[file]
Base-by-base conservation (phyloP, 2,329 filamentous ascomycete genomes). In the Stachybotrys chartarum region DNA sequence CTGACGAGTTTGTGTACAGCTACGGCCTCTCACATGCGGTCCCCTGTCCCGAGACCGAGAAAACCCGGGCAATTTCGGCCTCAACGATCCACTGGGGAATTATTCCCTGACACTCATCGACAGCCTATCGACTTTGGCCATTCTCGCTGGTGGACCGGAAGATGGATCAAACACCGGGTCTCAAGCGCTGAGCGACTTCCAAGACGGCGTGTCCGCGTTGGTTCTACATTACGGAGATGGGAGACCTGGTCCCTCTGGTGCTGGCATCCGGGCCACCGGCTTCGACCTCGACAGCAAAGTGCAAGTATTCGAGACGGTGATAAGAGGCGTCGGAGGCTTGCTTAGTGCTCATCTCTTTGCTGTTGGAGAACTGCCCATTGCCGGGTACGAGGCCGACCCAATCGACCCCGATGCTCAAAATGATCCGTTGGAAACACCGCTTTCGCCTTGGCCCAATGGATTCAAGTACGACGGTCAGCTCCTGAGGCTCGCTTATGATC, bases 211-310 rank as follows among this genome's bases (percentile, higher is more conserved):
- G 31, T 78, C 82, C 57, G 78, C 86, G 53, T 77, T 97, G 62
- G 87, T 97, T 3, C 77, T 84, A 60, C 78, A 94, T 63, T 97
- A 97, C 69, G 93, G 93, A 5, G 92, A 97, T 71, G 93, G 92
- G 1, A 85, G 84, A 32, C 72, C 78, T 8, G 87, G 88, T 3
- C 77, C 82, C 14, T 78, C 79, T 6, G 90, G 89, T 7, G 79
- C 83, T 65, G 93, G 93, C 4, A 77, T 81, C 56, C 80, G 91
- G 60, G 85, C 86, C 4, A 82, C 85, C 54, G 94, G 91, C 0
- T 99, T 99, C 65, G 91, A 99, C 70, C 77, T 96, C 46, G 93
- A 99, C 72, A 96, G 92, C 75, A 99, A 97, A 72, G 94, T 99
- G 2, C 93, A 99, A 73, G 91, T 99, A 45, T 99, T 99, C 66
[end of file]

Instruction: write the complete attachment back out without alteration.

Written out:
Base-by-base conservation (phyloP, 2,329 filamentous ascomycete genomes). In the Stachybotrys chartarum region DNA sequence CTGACGAGTTTGTGTACAGCTACGGCCTCTCACATGCGGTCCCCTGTCCCGAGACCGAGAAAACCCGGGCAATTTCGGCCTCAACGATCCACTGGGGAATTATTCCCTGACACTCATCGACAGCCTATCGACTTTGGCCATTCTCGCTGGTGGACCGGAAGATGGATCAAACACCGGGTCTCAAGCGCTGAGCGACTTCCAAGACGGCGTGTCCGCGTTGGTTCTACATTACGGAGATGGGAGACCTGGTCCCTCTGGTGCTGGCATCCGGGCCACCGGCTTCGACCTCGACAGCAAAGTGCAAGTATTCGAGACGGTGATAAGAGGCGTCGGAGGCTTGCTTAGTGCTCATCTCTTTGCTGTTGGAGAACTGCCCATTGCCGGGTACGAGGCCGACCCAATCGACCCCGATGCTCAAAATGATCCGTTGGAAACACCGCTTTCGCCTTGGCCCAATGGATTCAAGTACGACGGTCAGCTCCTGAGGCTCGCTTATGATC, bases 211-310 rank as follows among this genome's bases (percentile, higher is more conserved):
- G 31, T 78, C 82, C 57, G 78, C 86, G 53, T 77, T 97, G 62
- G 87, T 97, T 3, C 77, T 84, A 60, C 78, A 94, T 63, T 97
- A 97, C 69, G 93, G 93, A 5, G 92, A 97, T 71, G 93, G 92
- G 1, A 85, G 84, A 32, C 72, C 78, T 8, G 87, G 88, T 3
- C 77, C 82, C 14, T 78, C 79, T 6, G 90, G 89, T 7, G 79
- C 83, T 65, G 93, G 93, C 4, A 77, T 81, C 56, C 80, G 91
- G 60, G 85, C 86, C 4, A 82, C 85, C 54, G 94, G 91, C 0
- T 99, T 99, C 65, G 91, A 99, C 70, C 77, T 96, C 46, G 93
- A 99, C 72, A 96, G 92, C 75, A 99, A 97, A 72, G 94, T 99
- G 2, C 93, A 99, A 73, G 91, T 99, A 45, T 99, T 99, C 66